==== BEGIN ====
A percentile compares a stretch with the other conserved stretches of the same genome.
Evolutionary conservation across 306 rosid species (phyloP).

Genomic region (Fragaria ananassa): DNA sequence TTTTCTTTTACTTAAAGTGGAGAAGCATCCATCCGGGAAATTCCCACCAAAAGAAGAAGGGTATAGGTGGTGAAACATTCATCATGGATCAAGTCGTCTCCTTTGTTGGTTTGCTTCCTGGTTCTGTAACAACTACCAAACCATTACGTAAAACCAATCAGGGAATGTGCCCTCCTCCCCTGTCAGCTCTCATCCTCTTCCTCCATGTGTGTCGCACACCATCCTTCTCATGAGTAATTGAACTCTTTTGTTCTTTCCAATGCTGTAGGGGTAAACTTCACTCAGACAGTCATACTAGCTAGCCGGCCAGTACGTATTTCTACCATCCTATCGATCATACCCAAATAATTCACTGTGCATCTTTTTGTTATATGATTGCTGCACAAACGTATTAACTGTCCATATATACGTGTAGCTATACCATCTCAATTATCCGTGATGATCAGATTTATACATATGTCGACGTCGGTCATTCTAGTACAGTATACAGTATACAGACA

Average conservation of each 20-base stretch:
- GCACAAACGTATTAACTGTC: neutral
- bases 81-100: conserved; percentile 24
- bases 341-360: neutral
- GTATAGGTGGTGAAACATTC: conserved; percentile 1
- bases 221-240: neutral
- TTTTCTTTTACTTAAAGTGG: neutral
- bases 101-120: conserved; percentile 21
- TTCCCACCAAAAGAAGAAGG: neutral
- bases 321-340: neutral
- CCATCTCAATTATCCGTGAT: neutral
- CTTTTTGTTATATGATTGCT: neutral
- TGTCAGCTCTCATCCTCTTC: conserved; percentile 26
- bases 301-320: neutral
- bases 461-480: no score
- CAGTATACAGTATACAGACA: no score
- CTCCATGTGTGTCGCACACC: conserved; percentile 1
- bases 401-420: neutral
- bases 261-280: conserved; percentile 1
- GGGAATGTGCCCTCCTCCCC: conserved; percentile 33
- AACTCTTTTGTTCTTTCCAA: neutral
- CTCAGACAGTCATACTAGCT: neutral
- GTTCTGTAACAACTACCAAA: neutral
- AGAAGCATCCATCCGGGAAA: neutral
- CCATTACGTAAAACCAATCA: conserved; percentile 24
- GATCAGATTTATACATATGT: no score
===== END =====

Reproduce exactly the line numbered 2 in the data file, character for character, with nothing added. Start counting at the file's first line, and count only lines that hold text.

Evolutionary conservation across 306 rosid species (phyloP).